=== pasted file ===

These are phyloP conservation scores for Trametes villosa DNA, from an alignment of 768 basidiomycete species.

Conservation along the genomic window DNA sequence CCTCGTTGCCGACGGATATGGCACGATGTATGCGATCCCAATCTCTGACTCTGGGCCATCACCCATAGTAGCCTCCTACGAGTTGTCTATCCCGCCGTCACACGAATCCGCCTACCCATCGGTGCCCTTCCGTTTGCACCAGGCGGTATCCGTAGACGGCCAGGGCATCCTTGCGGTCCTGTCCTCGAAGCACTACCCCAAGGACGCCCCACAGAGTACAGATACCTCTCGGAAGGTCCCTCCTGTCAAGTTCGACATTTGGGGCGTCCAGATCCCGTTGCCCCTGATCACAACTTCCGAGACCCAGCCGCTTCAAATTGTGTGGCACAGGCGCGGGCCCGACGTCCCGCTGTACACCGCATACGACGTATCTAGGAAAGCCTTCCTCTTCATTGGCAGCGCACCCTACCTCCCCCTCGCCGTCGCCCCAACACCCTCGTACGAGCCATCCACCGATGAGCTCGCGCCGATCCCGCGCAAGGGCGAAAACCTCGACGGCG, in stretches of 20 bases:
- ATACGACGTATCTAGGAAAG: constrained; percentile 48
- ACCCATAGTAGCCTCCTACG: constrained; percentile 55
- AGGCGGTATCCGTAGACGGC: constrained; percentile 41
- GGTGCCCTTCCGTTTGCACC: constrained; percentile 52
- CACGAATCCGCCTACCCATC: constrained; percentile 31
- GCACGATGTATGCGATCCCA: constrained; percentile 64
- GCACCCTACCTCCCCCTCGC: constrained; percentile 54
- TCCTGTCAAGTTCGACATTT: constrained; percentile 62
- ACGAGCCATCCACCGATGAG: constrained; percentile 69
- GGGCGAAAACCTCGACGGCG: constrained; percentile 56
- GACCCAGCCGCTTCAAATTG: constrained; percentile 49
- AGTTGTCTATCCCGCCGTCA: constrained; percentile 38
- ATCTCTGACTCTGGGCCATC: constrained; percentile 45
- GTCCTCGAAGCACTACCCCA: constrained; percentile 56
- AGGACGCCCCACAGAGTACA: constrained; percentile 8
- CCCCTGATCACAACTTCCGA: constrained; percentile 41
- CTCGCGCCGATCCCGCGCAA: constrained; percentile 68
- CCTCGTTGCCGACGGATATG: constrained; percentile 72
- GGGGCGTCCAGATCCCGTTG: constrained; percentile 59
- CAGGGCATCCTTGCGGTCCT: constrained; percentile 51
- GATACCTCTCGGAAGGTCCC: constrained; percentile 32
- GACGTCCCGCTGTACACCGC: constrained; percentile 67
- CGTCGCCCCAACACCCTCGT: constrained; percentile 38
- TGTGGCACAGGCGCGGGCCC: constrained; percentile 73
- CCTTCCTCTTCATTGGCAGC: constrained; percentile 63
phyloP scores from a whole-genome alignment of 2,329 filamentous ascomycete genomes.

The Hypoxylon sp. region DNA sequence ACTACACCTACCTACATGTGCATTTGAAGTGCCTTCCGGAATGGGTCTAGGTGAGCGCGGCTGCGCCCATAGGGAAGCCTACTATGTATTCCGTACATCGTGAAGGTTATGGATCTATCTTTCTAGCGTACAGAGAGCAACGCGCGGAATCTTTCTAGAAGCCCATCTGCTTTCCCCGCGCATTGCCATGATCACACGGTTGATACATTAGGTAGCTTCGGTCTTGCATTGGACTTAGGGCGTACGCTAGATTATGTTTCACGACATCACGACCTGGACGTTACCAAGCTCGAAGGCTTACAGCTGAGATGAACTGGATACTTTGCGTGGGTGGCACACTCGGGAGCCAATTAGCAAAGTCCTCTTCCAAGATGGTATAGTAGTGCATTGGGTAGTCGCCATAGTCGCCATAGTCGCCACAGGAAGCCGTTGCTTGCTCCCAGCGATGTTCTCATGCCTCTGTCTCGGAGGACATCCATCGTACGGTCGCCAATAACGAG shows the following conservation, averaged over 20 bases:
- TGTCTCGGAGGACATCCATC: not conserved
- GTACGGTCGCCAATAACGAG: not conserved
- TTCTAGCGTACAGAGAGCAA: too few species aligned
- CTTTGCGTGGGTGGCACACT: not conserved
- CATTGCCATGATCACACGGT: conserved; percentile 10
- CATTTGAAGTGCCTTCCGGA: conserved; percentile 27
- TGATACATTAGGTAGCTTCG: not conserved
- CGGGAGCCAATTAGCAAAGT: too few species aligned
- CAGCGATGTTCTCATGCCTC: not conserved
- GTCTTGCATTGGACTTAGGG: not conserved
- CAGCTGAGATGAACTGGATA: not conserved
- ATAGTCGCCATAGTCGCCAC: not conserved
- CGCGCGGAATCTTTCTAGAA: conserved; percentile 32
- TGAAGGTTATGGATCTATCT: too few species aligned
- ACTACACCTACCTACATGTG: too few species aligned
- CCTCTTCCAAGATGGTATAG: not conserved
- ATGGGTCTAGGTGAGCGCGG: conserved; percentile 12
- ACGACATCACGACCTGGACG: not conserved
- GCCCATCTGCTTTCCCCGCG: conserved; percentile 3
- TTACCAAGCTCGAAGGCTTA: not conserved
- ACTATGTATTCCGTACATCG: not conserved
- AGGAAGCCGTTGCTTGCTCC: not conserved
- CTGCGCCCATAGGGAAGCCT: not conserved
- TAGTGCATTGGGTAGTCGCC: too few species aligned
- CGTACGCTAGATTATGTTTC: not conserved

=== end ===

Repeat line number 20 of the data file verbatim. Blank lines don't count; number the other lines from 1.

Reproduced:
- CCTCGTTGCCGACGGATATG: constrained; percentile 72